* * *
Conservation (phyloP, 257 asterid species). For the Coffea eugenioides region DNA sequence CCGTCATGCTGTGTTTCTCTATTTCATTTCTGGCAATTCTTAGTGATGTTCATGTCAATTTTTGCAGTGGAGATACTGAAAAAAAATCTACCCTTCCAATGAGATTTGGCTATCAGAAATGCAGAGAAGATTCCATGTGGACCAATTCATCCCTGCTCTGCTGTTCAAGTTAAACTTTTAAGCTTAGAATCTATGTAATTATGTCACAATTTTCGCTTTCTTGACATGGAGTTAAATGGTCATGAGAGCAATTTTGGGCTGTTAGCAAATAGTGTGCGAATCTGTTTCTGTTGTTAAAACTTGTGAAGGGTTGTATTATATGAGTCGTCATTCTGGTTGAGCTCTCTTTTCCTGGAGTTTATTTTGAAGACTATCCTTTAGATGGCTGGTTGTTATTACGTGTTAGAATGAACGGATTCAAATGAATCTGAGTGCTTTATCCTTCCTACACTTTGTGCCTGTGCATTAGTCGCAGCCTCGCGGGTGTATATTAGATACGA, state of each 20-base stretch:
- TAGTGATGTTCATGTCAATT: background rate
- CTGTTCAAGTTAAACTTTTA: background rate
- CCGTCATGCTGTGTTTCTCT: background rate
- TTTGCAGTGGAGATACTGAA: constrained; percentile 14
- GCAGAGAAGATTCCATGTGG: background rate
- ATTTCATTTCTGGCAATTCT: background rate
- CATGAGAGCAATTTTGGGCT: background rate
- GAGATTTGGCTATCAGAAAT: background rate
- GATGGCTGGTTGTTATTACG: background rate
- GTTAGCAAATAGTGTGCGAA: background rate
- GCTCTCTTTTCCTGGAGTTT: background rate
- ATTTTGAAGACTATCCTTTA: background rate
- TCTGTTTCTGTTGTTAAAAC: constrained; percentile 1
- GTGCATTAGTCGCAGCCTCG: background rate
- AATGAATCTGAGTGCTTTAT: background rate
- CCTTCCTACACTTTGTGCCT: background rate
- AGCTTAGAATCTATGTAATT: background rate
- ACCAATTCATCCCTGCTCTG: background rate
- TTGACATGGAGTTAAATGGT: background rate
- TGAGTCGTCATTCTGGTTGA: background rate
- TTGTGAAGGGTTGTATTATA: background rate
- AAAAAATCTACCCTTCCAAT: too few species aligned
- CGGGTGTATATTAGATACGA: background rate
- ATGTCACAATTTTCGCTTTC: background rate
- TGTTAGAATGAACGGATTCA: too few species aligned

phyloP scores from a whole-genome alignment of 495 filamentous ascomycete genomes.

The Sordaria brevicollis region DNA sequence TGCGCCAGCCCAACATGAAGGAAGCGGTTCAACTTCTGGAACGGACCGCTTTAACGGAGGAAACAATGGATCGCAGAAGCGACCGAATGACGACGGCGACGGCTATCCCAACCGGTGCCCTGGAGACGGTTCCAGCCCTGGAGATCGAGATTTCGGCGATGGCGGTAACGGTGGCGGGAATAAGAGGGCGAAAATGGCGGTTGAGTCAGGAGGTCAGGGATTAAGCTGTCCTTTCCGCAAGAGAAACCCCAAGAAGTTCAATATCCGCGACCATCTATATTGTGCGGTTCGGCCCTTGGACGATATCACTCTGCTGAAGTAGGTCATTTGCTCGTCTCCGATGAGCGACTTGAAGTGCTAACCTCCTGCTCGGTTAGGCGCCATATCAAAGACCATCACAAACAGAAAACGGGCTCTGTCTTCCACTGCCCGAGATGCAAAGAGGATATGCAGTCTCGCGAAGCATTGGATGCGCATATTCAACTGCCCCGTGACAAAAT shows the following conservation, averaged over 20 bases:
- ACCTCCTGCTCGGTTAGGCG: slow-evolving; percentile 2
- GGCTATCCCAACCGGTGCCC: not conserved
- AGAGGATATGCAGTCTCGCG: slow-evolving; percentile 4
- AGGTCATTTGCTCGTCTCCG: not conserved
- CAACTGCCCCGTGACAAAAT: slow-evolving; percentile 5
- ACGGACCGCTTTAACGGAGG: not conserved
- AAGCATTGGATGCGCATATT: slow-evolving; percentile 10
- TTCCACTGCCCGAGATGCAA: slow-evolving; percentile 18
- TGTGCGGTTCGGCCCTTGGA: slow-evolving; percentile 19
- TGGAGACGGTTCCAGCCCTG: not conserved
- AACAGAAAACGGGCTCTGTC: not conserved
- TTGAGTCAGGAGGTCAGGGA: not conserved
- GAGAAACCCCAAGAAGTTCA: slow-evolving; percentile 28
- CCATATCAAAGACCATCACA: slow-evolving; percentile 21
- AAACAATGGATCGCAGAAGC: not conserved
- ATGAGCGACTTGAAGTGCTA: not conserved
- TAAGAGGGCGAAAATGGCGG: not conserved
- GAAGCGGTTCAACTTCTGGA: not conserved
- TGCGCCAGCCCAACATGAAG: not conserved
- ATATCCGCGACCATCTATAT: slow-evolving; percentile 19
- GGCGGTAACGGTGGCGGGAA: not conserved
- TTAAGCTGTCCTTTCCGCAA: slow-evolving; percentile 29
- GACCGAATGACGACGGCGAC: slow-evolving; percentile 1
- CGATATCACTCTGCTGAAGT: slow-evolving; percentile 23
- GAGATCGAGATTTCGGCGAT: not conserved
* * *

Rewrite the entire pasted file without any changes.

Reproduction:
Conservation (phyloP, 257 asterid species). For the Coffea eugenioides region DNA sequence CCGTCATGCTGTGTTTCTCTATTTCATTTCTGGCAATTCTTAGTGATGTTCATGTCAATTTTTGCAGTGGAGATACTGAAAAAAAATCTACCCTTCCAATGAGATTTGGCTATCAGAAATGCAGAGAAGATTCCATGTGGACCAATTCATCCCTGCTCTGCTGTTCAAGTTAAACTTTTAAGCTTAGAATCTATGTAATTATGTCACAATTTTCGCTTTCTTGACATGGAGTTAAATGGTCATGAGAGCAATTTTGGGCTGTTAGCAAATAGTGTGCGAATCTGTTTCTGTTGTTAAAACTTGTGAAGGGTTGTATTATATGAGTCGTCATTCTGGTTGAGCTCTCTTTTCCTGGAGTTTATTTTGAAGACTATCCTTTAGATGGCTGGTTGTTATTACGTGTTAGAATGAACGGATTCAAATGAATCTGAGTGCTTTATCCTTCCTACACTTTGTGCCTGTGCATTAGTCGCAGCCTCGCGGGTGTATATTAGATACGA, state of each 20-base stretch:
- TAGTGATGTTCATGTCAATT: background rate
- CTGTTCAAGTTAAACTTTTA: background rate
- CCGTCATGCTGTGTTTCTCT: background rate
- TTTGCAGTGGAGATACTGAA: constrained; percentile 14
- GCAGAGAAGATTCCATGTGG: background rate
- ATTTCATTTCTGGCAATTCT: background rate
- CATGAGAGCAATTTTGGGCT: background rate
- GAGATTTGGCTATCAGAAAT: background rate
- GATGGCTGGTTGTTATTACG: background rate
- GTTAGCAAATAGTGTGCGAA: background rate
- GCTCTCTTTTCCTGGAGTTT: background rate
- ATTTTGAAGACTATCCTTTA: background rate
- TCTGTTTCTGTTGTTAAAAC: constrained; percentile 1
- GTGCATTAGTCGCAGCCTCG: background rate
- AATGAATCTGAGTGCTTTAT: background rate
- CCTTCCTACACTTTGTGCCT: background rate
- AGCTTAGAATCTATGTAATT: background rate
- ACCAATTCATCCCTGCTCTG: background rate
- TTGACATGGAGTTAAATGGT: background rate
- TGAGTCGTCATTCTGGTTGA: background rate
- TTGTGAAGGGTTGTATTATA: background rate
- AAAAAATCTACCCTTCCAAT: too few species aligned
- CGGGTGTATATTAGATACGA: background rate
- ATGTCACAATTTTCGCTTTC: background rate
- TGTTAGAATGAACGGATTCA: too few species aligned

phyloP scores from a whole-genome alignment of 495 filamentous ascomycete genomes.

The Sordaria brevicollis region DNA sequence TGCGCCAGCCCAACATGAAGGAAGCGGTTCAACTTCTGGAACGGACCGCTTTAACGGAGGAAACAATGGATCGCAGAAGCGACCGAATGACGACGGCGACGGCTATCCCAACCGGTGCCCTGGAGACGGTTCCAGCCCTGGAGATCGAGATTTCGGCGATGGCGGTAACGGTGGCGGGAATAAGAGGGCGAAAATGGCGGTTGAGTCAGGAGGTCAGGGATTAAGCTGTCCTTTCCGCAAGAGAAACCCCAAGAAGTTCAATATCCGCGACCATCTATATTGTGCGGTTCGGCCCTTGGACGATATCACTCTGCTGAAGTAGGTCATTTGCTCGTCTCCGATGAGCGACTTGAAGTGCTAACCTCCTGCTCGGTTAGGCGCCATATCAAAGACCATCACAAACAGAAAACGGGCTCTGTCTTCCACTGCCCGAGATGCAAAGAGGATATGCAGTCTCGCGAAGCATTGGATGCGCATATTCAACTGCCCCGTGACAAAAT shows the following conservation, averaged over 20 bases:
- ACCTCCTGCTCGGTTAGGCG: slow-evolving; percentile 2
- GGCTATCCCAACCGGTGCCC: not conserved
- AGAGGATATGCAGTCTCGCG: slow-evolving; percentile 4
- AGGTCATTTGCTCGTCTCCG: not conserved
- CAACTGCCCCGTGACAAAAT: slow-evolving; percentile 5
- ACGGACCGCTTTAACGGAGG: not conserved
- AAGCATTGGATGCGCATATT: slow-evolving; percentile 10
- TTCCACTGCCCGAGATGCAA: slow-evolving; percentile 18
- TGTGCGGTTCGGCCCTTGGA: slow-evolving; percentile 19
- TGGAGACGGTTCCAGCCCTG: not conserved
- AACAGAAAACGGGCTCTGTC: not conserved
- TTGAGTCAGGAGGTCAGGGA: not conserved
- GAGAAACCCCAAGAAGTTCA: slow-evolving; percentile 28
- CCATATCAAAGACCATCACA: slow-evolving; percentile 21
- AAACAATGGATCGCAGAAGC: not conserved
- ATGAGCGACTTGAAGTGCTA: not conserved
- TAAGAGGGCGAAAATGGCGG: not conserved
- GAAGCGGTTCAACTTCTGGA: not conserved
- TGCGCCAGCCCAACATGAAG: not conserved
- ATATCCGCGACCATCTATAT: slow-evolving; percentile 19
- GGCGGTAACGGTGGCGGGAA: not conserved
- TTAAGCTGTCCTTTCCGCAA: slow-evolving; percentile 29
- GACCGAATGACGACGGCGAC: slow-evolving; percentile 1
- CGATATCACTCTGCTGAAGT: slow-evolving; percentile 23
- GAGATCGAGATTTCGGCGAT: not conserved